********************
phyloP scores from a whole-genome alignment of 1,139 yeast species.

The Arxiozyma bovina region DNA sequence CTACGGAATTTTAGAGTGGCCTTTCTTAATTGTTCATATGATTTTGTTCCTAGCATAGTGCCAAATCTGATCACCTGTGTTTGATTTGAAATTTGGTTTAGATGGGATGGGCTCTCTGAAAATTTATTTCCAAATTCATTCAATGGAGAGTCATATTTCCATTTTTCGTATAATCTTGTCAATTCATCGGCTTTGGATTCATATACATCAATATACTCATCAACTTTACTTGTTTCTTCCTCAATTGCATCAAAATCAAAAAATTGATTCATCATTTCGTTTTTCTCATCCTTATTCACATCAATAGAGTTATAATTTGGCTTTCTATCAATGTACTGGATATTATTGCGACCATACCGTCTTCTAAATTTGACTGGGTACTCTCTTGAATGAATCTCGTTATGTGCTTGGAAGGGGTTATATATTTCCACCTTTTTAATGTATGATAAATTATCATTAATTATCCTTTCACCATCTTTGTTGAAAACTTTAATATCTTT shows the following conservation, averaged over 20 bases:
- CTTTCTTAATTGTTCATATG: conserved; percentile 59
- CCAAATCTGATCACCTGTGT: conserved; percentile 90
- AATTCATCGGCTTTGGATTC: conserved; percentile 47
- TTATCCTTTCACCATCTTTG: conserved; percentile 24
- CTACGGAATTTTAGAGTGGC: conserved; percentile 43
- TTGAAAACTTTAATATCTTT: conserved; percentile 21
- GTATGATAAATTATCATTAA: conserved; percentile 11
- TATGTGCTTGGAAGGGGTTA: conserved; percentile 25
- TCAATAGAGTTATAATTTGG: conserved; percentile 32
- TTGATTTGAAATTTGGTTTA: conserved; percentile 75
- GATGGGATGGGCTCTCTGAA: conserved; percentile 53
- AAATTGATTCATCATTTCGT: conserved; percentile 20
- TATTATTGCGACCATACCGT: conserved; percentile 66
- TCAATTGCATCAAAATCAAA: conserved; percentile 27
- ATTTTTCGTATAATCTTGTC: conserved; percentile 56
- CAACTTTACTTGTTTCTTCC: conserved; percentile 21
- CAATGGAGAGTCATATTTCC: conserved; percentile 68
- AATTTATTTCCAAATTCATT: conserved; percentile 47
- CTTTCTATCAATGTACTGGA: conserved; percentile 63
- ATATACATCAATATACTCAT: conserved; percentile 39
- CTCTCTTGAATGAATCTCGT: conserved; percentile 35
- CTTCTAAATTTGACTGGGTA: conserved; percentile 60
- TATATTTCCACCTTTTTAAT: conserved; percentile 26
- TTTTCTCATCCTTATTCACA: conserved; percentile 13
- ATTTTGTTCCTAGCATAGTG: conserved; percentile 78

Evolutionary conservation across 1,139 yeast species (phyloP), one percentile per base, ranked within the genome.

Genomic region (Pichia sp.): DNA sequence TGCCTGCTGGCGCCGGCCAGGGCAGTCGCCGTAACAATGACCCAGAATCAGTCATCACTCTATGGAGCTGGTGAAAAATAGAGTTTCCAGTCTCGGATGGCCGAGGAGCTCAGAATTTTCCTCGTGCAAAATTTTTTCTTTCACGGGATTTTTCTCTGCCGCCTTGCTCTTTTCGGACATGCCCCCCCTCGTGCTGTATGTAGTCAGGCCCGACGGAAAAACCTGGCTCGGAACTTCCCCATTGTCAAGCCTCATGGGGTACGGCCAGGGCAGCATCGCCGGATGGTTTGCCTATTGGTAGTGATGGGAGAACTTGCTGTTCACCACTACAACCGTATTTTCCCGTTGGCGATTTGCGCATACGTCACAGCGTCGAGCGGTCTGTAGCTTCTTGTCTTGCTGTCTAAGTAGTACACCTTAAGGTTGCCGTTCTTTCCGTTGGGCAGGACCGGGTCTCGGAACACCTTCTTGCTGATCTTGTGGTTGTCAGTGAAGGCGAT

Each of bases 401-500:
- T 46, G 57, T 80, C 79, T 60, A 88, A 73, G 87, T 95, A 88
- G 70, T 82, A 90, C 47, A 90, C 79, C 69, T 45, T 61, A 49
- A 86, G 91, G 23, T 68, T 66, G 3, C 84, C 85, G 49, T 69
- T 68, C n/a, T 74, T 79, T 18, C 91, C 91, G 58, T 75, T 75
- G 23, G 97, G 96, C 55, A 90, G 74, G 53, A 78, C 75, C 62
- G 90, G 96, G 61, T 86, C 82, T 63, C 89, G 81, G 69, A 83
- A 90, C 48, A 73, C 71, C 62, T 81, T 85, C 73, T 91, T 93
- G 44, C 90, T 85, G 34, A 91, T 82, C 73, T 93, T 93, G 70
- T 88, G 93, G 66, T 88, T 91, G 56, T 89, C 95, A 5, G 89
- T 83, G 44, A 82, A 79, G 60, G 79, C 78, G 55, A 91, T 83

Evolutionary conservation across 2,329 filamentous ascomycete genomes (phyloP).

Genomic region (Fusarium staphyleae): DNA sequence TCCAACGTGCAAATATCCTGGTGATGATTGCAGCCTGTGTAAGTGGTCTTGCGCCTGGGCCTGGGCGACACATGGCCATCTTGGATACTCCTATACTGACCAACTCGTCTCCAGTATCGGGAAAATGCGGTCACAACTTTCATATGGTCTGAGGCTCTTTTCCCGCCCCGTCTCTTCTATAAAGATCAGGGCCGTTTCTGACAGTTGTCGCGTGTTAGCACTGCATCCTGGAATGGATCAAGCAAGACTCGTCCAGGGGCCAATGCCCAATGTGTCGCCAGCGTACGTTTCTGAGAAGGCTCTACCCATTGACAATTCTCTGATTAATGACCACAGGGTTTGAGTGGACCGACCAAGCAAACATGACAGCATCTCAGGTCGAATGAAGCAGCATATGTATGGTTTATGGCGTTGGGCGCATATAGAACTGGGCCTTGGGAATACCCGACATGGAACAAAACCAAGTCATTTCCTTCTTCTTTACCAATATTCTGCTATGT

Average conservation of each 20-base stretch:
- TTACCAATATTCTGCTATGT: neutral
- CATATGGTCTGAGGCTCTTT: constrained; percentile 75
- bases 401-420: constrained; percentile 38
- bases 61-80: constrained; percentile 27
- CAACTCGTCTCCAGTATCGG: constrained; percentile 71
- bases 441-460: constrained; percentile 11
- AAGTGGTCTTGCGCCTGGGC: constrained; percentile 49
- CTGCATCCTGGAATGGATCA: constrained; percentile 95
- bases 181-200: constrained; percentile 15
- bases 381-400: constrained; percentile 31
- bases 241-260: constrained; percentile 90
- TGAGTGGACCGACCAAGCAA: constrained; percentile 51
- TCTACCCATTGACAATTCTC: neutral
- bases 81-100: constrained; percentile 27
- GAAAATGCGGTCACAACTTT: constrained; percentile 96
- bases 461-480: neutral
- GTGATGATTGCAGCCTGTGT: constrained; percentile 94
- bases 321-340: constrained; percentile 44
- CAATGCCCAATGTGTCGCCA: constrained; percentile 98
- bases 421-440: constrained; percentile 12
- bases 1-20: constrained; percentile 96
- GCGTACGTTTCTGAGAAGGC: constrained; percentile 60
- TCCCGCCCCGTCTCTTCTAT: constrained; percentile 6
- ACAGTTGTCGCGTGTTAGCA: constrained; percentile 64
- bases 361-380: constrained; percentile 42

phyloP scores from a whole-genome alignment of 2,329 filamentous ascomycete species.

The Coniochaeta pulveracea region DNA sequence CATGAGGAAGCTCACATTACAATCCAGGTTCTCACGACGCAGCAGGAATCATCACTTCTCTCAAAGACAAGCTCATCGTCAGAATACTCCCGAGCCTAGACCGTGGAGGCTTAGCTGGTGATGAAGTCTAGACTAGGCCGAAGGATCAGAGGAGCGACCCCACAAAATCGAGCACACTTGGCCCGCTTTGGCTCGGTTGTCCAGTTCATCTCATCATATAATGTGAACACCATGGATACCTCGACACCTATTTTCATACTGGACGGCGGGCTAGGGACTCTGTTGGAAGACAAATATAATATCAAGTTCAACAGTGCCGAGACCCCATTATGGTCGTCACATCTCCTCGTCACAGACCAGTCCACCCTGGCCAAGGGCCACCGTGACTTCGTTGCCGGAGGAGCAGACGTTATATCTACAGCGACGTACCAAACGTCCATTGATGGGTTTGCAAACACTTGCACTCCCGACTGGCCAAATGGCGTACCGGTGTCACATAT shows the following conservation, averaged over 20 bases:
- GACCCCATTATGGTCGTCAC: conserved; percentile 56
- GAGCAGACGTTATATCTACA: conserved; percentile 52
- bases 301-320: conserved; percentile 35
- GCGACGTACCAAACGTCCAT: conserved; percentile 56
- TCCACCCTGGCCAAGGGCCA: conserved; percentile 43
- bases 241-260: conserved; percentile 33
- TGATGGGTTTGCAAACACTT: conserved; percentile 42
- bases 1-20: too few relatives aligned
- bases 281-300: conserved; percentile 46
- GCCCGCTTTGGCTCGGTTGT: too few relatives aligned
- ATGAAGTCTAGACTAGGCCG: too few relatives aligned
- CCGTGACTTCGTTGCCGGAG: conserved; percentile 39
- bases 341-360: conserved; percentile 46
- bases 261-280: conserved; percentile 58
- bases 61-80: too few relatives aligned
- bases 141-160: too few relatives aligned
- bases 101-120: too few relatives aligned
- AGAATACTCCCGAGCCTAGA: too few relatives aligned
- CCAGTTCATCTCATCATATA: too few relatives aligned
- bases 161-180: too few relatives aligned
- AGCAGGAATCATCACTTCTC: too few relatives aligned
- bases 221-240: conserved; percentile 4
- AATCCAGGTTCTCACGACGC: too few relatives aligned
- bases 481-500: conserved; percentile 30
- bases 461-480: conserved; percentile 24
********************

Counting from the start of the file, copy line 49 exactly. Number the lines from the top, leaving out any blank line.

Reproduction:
- bases 441-460: constrained; percentile 11